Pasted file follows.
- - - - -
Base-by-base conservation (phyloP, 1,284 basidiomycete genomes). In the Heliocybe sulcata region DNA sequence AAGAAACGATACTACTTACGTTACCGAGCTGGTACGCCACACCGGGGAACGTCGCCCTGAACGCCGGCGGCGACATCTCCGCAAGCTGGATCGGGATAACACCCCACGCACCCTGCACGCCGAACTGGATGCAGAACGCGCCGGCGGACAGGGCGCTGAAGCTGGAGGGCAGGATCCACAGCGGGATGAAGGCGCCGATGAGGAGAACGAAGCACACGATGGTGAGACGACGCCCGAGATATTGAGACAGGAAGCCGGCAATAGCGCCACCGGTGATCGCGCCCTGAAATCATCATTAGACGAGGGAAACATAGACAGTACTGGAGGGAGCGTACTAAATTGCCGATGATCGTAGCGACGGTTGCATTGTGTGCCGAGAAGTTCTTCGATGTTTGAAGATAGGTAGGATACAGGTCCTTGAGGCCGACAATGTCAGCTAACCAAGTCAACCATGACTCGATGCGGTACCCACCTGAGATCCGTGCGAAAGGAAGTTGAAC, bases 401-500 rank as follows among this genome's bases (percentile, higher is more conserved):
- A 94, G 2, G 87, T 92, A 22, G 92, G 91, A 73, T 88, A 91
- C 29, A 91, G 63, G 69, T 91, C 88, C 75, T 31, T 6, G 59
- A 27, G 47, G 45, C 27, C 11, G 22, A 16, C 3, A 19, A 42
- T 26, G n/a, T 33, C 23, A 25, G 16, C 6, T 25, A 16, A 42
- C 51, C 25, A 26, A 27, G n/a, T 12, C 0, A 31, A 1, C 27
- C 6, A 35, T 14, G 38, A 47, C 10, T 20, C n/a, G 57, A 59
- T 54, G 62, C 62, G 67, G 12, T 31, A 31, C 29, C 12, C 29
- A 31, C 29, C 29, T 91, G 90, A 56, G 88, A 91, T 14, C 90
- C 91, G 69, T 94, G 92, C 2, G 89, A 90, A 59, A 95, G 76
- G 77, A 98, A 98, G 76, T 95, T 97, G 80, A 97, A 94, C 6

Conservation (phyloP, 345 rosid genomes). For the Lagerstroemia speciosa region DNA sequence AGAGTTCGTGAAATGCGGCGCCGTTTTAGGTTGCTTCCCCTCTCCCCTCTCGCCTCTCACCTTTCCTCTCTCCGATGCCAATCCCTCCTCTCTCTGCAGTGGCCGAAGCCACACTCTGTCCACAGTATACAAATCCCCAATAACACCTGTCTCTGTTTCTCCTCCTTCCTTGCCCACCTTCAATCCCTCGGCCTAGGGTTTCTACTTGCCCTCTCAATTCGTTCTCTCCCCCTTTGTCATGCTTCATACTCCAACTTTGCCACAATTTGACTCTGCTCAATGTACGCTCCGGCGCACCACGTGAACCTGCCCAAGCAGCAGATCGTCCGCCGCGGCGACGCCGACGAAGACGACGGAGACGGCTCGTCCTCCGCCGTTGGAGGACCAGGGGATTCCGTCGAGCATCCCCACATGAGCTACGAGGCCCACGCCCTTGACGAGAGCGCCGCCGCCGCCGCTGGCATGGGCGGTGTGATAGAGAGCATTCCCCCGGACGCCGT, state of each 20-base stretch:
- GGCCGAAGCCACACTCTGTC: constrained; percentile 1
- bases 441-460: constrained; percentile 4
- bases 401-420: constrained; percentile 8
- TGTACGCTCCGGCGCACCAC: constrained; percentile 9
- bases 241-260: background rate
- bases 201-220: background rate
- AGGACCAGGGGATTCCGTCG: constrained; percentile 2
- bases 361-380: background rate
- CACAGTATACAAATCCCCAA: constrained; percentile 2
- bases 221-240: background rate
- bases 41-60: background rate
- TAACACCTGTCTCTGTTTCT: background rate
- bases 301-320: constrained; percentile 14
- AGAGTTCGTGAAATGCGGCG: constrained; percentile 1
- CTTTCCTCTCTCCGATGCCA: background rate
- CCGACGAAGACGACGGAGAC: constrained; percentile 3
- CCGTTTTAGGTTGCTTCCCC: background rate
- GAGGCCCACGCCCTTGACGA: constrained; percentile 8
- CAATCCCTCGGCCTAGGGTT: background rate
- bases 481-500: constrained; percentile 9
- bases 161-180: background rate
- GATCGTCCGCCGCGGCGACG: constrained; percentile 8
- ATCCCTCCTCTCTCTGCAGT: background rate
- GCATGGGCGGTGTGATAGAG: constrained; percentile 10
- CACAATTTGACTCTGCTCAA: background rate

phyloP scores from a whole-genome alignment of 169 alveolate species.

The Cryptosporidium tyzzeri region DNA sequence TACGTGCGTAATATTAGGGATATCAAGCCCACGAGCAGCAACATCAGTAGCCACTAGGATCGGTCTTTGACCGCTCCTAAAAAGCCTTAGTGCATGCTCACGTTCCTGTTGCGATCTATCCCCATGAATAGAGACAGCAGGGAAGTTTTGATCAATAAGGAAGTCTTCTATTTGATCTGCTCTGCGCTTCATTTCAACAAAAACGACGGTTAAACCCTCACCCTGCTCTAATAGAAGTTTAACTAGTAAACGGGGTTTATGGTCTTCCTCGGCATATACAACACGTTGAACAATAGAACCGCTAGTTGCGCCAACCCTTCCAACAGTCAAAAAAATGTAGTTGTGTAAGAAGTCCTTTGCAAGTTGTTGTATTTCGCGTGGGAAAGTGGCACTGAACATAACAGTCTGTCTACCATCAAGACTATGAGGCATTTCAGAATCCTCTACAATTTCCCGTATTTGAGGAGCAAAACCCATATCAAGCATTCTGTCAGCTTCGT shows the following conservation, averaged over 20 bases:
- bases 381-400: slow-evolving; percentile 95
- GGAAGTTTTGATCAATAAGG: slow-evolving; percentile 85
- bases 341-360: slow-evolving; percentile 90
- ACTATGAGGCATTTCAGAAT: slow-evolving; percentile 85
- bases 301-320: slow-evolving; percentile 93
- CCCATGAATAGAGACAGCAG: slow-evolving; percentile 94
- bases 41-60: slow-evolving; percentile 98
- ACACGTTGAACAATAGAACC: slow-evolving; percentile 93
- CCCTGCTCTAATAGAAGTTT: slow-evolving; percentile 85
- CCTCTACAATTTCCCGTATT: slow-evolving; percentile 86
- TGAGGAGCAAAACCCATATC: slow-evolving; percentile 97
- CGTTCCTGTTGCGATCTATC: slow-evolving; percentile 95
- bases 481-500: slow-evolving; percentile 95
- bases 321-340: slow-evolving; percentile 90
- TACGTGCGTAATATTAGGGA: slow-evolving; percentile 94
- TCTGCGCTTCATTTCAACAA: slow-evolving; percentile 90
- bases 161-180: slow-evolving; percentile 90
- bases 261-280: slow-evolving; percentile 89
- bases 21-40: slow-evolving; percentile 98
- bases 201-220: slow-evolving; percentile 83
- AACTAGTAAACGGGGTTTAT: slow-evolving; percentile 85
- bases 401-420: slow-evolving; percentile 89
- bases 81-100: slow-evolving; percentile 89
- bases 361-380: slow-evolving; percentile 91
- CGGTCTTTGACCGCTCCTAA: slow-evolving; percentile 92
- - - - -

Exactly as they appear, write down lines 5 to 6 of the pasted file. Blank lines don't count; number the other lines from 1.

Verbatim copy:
- T 26, G n/a, T 33, C 23, A 25, G 16, C 6, T 25, A 16, A 42
- C 51, C 25, A 26, A 27, G n/a, T 12, C 0, A 31, A 1, C 27